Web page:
Rajkomar, A. et al. Scalable and accurate deep learning with electronic health records. NPJ Digit. Med. 1, 18. https://doi.org/10.1038/s41746-018-0029-1 (2018).
Akbilgic, O. et al. Machine learning to identify dialysis patients at high death risk. Kidney Int. Rep. 4, 1219–1229. https://doi.org/10.1016/j.ekir.2019.06.009 (2019).
Zhao, J., Gu, S. & McDermaid, A. Predicting outcomes of chronic kidney disease from EMR data based on Random Forest Regression. Math. Biosci. 310, 24–30. https://doi.org/10.1016/j.mbs.2019.02.001 (2019).
Tangri, N., Ferguson, T. & Komenda, P. Pro: Risk scores for chronic kidney disease progression are robust, powerful and ready for implementation. Nephrol. Dial. Transplant. Off. Publ. Eur. Dial. Transpl. Assoc. Eur. Ren. Assoc. 32, 748–751. https://doi.org/10.1093/ndt/gfx067 (2017).
Marks, A. et al. Looking to the future: Predicting renal replacement outcomes in a large community cohort with chronic kidney disease. Nephrol. Dial. Transplant. Off. Publ. Eur. Dial. Transpl. Assoc. Eur. Ren. Assoc. 30, 1507–1517. https://doi.org/10.1093/ndt/gfv089 (2015).
Wang, Y. et al. Validation of the kidney failure risk equation for end-stage kidney disease in Southeast Asia. BMC Nephrol. 20, 451. https://doi.org/10.1186/s12882-019-1643-0 (2019).
Yamanouchi, M. et al. Value of adding the renal pathological score to the kidney failure risk equation in advanced diabetic nephropathy. PLoS ONE 13, e0190930. https://doi.org/10.1371/journal.pone.0190930 (2018).
Lin, C. C. et al. Development and validation of a risk prediction model for end-stage renal disease in patients with type 2 diabetes. Sci. Rep. 7, 10177. https://doi.org/10.1038/s41598-017-09243-9 (2017).
Pedersen, A. B. et al. Missing data and multiple imputation in clinical epidemiological research. Clin. Epidemiol. 9, 157–166. https://doi.org/10.2147/CLEP.S129785 (2017).
Sterne, J. A. et al. Multiple imputation for missing data in epidemiological and clinical research: Potential and pitfalls. BMJ (Clin. Res. Ed.) 338, b2393. https://doi.org/10.1136/bmj.b2393 (2009).
Jakobsen, J. C., Gluud, C., Wetterslev, J. & Winkel, P. When and how should multiple imputation be used for handling missing data in randomised clinical trials: A practical guide with flowcharts. BMC Med. Res. Methodol. 17, 162. https://doi.org/10.1186/s12874-017-0442-1 (2017).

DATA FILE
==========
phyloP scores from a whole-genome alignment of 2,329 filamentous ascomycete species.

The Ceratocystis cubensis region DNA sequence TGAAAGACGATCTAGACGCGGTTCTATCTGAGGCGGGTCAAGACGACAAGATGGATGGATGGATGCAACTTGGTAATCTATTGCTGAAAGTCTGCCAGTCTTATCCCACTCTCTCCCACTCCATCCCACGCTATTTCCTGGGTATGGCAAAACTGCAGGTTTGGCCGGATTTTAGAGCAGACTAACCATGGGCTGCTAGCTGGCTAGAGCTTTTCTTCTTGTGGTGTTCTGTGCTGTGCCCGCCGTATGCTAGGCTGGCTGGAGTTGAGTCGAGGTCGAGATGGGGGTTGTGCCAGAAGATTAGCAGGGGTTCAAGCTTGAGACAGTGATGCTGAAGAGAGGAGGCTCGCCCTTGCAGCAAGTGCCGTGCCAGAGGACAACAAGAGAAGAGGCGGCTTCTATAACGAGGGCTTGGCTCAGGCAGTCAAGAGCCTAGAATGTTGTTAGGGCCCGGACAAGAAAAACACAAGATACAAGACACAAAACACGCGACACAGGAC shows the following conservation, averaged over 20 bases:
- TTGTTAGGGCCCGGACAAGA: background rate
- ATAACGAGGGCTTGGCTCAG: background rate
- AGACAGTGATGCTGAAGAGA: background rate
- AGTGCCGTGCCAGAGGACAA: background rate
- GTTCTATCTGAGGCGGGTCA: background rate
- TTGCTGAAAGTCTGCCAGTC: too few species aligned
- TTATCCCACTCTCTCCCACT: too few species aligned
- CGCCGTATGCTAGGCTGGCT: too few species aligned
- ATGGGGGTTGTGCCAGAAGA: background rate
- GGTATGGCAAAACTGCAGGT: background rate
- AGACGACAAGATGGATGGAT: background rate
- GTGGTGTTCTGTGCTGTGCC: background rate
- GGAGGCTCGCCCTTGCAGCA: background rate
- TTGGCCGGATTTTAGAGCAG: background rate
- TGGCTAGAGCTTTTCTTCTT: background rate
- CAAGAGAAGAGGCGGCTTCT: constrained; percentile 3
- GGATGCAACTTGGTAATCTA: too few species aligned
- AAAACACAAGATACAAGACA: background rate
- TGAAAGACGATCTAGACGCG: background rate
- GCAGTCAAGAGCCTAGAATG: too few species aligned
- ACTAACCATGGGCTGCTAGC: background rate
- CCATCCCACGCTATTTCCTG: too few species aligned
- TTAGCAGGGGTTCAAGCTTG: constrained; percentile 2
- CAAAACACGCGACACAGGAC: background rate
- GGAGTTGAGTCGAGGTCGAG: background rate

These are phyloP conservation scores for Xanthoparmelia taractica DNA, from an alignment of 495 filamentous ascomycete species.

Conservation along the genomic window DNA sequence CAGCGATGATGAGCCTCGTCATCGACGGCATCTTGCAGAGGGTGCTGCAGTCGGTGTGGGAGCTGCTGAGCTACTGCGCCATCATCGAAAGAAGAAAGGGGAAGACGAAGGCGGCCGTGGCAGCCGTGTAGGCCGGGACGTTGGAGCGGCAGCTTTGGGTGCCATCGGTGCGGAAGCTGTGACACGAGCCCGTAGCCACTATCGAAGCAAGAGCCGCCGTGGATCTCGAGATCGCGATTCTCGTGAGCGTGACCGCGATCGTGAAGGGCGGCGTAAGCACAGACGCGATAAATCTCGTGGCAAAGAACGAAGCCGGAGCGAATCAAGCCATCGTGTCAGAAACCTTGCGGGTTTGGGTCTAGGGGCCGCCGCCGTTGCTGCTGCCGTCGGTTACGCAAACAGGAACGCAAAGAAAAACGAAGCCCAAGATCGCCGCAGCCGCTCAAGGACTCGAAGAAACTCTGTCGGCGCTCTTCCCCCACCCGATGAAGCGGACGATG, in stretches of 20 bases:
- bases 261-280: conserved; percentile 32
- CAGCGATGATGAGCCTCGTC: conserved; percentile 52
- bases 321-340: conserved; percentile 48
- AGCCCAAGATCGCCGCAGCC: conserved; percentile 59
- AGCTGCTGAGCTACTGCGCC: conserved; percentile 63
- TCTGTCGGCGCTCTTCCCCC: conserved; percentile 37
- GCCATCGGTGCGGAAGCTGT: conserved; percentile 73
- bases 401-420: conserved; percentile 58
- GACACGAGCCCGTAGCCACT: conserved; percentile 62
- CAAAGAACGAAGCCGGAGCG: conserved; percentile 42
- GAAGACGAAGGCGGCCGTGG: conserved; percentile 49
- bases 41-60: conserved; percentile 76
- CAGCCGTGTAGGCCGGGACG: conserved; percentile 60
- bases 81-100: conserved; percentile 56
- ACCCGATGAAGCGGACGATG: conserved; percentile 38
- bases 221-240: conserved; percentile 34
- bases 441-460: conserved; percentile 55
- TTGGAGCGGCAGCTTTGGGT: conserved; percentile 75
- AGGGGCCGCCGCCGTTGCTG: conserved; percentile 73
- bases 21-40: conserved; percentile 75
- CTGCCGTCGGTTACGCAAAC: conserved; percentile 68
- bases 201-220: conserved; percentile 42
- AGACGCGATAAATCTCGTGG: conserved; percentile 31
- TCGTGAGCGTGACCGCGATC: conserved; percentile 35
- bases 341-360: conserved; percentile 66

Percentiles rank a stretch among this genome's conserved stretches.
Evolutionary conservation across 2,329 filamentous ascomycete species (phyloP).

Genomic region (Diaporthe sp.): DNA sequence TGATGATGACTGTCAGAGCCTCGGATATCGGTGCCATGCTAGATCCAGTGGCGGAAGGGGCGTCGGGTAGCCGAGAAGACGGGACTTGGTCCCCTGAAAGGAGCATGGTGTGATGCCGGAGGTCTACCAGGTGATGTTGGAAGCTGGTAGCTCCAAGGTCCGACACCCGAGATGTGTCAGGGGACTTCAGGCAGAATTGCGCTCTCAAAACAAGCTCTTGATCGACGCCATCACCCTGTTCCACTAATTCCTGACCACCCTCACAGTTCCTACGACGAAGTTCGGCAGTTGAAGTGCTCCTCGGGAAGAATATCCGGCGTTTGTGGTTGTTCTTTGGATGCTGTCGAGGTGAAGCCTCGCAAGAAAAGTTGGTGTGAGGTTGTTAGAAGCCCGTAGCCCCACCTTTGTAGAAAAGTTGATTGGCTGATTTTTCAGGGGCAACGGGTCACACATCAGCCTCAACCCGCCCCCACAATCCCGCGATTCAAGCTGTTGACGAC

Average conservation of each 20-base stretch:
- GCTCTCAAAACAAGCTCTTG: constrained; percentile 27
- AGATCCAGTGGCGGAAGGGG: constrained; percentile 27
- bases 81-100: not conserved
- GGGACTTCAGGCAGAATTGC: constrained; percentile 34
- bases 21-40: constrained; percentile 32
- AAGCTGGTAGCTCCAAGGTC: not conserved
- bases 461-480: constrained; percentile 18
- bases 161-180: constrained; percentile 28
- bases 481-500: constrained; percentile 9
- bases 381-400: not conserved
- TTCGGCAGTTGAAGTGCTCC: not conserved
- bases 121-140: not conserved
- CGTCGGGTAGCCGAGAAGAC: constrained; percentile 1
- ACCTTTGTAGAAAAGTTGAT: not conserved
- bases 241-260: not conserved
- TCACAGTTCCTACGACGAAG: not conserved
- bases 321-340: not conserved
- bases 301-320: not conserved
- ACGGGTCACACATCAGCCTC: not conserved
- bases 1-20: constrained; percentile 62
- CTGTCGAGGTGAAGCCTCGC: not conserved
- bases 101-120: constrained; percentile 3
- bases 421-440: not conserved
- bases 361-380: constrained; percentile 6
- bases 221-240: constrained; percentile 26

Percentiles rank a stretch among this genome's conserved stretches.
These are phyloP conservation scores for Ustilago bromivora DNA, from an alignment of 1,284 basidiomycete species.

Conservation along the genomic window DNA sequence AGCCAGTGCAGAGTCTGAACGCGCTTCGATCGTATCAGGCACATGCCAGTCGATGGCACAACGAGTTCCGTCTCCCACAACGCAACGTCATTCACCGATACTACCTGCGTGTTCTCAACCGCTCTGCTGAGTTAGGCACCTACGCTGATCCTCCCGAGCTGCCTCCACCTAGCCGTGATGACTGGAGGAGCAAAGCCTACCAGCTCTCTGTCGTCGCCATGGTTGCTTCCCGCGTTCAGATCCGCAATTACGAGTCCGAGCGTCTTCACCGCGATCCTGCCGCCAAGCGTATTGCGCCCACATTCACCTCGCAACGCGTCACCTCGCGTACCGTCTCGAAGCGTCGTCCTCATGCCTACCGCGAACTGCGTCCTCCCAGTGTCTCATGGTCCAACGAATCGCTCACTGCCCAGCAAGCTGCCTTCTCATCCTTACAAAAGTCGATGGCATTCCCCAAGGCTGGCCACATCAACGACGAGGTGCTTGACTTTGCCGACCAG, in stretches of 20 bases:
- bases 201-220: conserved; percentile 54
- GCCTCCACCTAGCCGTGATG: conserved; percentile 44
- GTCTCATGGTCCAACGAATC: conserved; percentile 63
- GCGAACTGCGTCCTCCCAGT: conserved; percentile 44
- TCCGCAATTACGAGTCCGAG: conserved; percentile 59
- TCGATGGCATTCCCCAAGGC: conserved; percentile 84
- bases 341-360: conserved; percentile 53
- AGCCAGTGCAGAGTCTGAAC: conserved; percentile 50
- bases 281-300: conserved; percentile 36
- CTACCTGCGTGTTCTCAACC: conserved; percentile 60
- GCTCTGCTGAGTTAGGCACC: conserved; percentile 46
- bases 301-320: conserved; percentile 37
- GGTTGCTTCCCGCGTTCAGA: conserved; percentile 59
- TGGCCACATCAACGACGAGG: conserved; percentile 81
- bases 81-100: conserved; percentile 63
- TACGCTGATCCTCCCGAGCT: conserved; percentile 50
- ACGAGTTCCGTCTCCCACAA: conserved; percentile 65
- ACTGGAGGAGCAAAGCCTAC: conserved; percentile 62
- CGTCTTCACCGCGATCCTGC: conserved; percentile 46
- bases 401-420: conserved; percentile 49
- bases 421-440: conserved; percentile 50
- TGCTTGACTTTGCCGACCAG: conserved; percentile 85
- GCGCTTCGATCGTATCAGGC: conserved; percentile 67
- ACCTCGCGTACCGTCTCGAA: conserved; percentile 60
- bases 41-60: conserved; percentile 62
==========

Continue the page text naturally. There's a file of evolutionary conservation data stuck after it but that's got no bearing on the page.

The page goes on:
Karadaghy, O. A., Shew, M., New, J. & Bur, A. M. Development and assessment of a machine learning model to help predict survival among patients with oral squamous cell carcinoma. JAMA Otolaryngol. Head Neck Surg. 145, 1115–1120. https://doi.org/10.1001/jamaoto.2019.0981 (2019).
Bur, A. M. et al. Machine learning to predict occult nodal metastasis in early oral squamous cell carcinoma. Oral Oncol. 92, 20–25. https://doi.org/10.1016/j.oraloncology.2019.03.011 (2019).
Zhang, Z. Missing data imputation: Focusing on single imputation. Ann. Transl. Med. 4, 9. https://doi.org/10.3978/j.issn.2305-5839.2015.12.38 (2016).
Graham, J. W. Missing data analysis: Making it work in the real world. Annu. Rev. Psychol. 60, 549–576. https://doi.org/10.1146/annurev.psych.58.110405.085530 (2009).
Klebanoff, M. A. & Cole, S. R. Use of multiple imputation in the epidemiologic literature. Am. J. Epidemiol. 168, 355–357. https://doi.org/10.1093/aje/kwn071%JAmericanJournalofEpidemiology (2008).
Azur, M. J., Stuart, E. A., Frangakis, C. & Leaf, P. J. Multiple imputation by chained equations: What is it and how does it work?. Int. J. Methods Psychiatr. Res. 20, 40–49. https://doi.org/10.1002/mpr.329 (2011).
Desai, R. J., Wang, S. V., Vaduganathan, M., Evers, T. & Schneeweiss, S. Comparison of machine learning methods with traditional models for use of administrative claims with electronic medical records to predict heart failure outcomes. JAMA Netw. Open 3, e1918962. https://doi.org/10.1001/jamanetworkopen.2019.18962 (2020).
Christodoulou, E. et al. A systematic review shows no performance benefit of machine learning over logistic regression for clinical prediction models. J. Clin. Epidemiol. 110, 12–22. https://doi.org/10.1016/j.jclinepi.2019.02.004 (2019).
Nusinovici, S. et al. Logistic regression was as good as machine learning for predicting major chronic diseases. J. Clin. Epidemiol. 122, 56–69. https://doi.org/10.1016/j.jclinepi.2020.03.002 (2020).
Nusinovici, S. et al. Logistic regression was as good as machine learning for predicting major chronic diseases. J. Clin. Epidemiol. https://doi.org/10.1016/j.jclinepi.2020.03.002 (2020).
This work was supported by PKU-Baidu Fund (2020BD030 to Wen Tang), and by fund from China International Medical Foundation (Z-2017-24-2037 to Wen Tang). The funders had no role in study design, data collection and analysis, decision to publish, or preparation of the manuscript.
The authors declare no competing interests.
Springer Nature remains neutral with regard to jurisdictional claims in published maps and institutional affiliations.
About this article
Cite this article
Bai, Q., Su, C., Tang, W. et al. Machine learning to predict end stage kidney disease in chronic kidney disease. Sci Rep 12, 8377 (2022). https://doi.org/10.1038/s41598-022-12316-z
This article is cited by
Machine learning to predict occult metastatic lymph nodes along the recurrent laryngeal nerves in thoracic esophageal squamous cell carcinoma
BMC Cancer (2023)
Nature Reviews Nephrology (2023)
Archives of Computational Methods in Engineering (2023)